But I note that at the low end of the DSLR lineups—particularly the lower cost crop sensor cameras—the product iteration that is coming in each successive generation is starting to look on the lame side. That was particularly true for Nikon with the D3400 and D5600, but it seems also true of the recent Rebels. It's almost as if both companies have given up trying to push features and innovation in this category and are simply just going to max out whatever revenues they can collect in the segment and move on.

In Canon's case, they have something to move on to: EOS M. If Canon sells fewer Rebels but more M's, I'm sure that Canon will be okay with that. Nikon meanwhile, has nothing to move to, so lower D3400 and D5600 sales are going to hurt. Indeed, it seems that much of Nikon's market share slippage is coming exactly in that product position.

Above the low consumer cameras, though, both companies have done a far better job of moving their US$1000+ cameras upwards in terms of capability recently and getting existing customers to eventually move up to them. Canon will be iterating the 6D (and SL) later this week, so we'll have another chance to see what's happening with new versions of their existing models, though again at the lower end of the crop sensor and full frame DSLR spectrum.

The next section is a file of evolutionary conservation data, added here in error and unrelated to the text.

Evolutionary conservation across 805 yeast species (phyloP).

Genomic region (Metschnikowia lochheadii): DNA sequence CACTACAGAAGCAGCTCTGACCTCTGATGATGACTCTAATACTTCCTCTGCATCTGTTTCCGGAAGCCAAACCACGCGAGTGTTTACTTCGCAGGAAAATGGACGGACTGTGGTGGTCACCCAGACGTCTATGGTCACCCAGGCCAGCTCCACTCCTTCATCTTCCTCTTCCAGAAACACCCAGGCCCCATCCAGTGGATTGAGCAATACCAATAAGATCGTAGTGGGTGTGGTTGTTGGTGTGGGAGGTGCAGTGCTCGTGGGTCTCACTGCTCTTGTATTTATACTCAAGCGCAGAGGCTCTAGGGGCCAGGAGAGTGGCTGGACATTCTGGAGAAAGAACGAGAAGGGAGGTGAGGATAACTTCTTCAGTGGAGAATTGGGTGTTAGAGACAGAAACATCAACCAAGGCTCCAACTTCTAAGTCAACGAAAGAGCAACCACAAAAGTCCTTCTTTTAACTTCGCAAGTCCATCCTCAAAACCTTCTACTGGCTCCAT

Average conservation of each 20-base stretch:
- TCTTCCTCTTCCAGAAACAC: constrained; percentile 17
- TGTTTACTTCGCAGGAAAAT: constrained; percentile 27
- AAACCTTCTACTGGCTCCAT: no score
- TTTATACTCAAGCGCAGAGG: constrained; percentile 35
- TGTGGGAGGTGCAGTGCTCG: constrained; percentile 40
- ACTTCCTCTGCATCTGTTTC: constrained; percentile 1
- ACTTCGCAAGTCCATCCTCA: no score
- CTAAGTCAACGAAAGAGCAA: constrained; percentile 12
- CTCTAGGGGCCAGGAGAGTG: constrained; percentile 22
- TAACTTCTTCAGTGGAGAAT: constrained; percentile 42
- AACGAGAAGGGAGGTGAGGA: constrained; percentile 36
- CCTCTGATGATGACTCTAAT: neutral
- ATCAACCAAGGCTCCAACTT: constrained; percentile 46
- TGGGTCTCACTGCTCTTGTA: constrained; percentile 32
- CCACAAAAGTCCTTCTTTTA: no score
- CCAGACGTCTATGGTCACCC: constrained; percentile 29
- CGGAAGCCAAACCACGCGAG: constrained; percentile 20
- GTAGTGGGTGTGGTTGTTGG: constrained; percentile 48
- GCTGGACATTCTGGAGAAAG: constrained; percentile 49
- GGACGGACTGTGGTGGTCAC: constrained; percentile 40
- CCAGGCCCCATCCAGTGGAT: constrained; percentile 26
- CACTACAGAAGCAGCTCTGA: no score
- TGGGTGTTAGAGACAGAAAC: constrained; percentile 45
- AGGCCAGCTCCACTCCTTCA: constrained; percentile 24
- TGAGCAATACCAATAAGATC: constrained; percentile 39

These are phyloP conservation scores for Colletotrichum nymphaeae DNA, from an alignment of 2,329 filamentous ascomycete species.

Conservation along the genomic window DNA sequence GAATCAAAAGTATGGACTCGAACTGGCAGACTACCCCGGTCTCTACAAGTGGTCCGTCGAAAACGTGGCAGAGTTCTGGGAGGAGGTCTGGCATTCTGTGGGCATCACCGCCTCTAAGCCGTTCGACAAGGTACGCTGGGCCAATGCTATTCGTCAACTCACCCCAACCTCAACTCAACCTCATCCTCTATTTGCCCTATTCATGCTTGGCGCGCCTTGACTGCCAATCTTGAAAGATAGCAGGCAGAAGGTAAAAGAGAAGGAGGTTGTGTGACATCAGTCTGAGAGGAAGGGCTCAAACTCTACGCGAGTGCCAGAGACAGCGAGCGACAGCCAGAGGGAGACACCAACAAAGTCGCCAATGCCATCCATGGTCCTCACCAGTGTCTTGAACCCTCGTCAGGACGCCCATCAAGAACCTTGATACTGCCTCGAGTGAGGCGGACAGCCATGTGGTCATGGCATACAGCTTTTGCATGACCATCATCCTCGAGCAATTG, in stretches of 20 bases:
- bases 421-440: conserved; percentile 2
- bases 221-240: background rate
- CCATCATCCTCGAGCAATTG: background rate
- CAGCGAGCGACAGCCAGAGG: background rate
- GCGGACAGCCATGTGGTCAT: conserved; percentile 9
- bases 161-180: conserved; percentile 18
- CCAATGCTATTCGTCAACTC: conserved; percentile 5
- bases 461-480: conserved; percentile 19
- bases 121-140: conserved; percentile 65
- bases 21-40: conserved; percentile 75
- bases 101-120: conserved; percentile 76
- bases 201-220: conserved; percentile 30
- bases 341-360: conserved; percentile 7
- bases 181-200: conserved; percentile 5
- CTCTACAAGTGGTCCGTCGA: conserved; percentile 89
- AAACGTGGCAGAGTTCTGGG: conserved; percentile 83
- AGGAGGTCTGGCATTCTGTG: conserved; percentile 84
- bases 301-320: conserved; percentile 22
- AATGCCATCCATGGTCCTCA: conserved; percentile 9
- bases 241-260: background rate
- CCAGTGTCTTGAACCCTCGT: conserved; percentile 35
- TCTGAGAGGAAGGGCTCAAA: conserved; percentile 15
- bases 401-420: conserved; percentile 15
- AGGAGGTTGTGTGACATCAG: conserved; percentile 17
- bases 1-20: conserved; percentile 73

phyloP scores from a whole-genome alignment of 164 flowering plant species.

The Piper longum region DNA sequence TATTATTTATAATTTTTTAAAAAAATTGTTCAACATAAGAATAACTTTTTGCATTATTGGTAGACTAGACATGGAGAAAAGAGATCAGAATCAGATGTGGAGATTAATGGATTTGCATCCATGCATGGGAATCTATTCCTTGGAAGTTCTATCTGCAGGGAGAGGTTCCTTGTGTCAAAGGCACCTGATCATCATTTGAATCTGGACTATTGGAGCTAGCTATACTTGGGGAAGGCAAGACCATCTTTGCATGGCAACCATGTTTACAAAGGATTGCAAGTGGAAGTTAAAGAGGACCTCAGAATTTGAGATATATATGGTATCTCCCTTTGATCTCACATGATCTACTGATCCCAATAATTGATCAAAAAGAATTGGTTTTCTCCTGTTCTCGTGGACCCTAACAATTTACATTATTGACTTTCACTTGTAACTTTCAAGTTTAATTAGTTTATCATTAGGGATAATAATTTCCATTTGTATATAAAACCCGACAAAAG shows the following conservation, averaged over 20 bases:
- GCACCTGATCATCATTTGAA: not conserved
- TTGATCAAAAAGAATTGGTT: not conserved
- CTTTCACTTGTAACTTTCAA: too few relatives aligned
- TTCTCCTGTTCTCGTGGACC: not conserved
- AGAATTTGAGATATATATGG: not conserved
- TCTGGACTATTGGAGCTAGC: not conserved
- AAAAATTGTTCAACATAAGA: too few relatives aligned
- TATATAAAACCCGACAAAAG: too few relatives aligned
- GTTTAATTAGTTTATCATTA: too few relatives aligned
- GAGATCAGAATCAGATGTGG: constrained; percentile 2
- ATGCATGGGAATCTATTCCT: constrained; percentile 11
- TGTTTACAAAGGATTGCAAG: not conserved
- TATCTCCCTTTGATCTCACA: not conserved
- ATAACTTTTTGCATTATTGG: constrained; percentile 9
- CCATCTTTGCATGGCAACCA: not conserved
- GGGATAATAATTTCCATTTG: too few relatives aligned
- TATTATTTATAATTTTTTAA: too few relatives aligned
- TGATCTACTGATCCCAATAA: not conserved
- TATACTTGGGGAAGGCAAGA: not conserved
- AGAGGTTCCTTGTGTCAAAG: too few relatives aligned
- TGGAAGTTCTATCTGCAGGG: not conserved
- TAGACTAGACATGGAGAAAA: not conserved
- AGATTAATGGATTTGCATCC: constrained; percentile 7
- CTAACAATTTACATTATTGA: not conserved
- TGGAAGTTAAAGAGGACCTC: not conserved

I wrote that both companies have been consistently close to their update cycles. But there's a caveat there, and it is again Nikon that tends to be the exception. The D610, D750, D810, and Df are all late in their update cycle window. That's most of the full frame lineup. Those are all extremely capable cameras, but Nikon seems to be okay with letting them each get a bit long in the tooth for some reason. Still, even after two years, the D810 may very well be the best all-around interchangeable lens camera you can buy. But one wonders how long I'll continue writing that. The clear edge is now an arguable point, and at some point it will be clear that Nikon has fallen behind if there's not a good update to this camera soon.

The Nikon product team must be scratching their heads. Arguably, Nikon makes the best low cost DSLR (D3400), seriously good mid-range DSLRs (D7500, D750), and competition-beating high-end models (D500, D810, D5). So why are their sales slipping so much?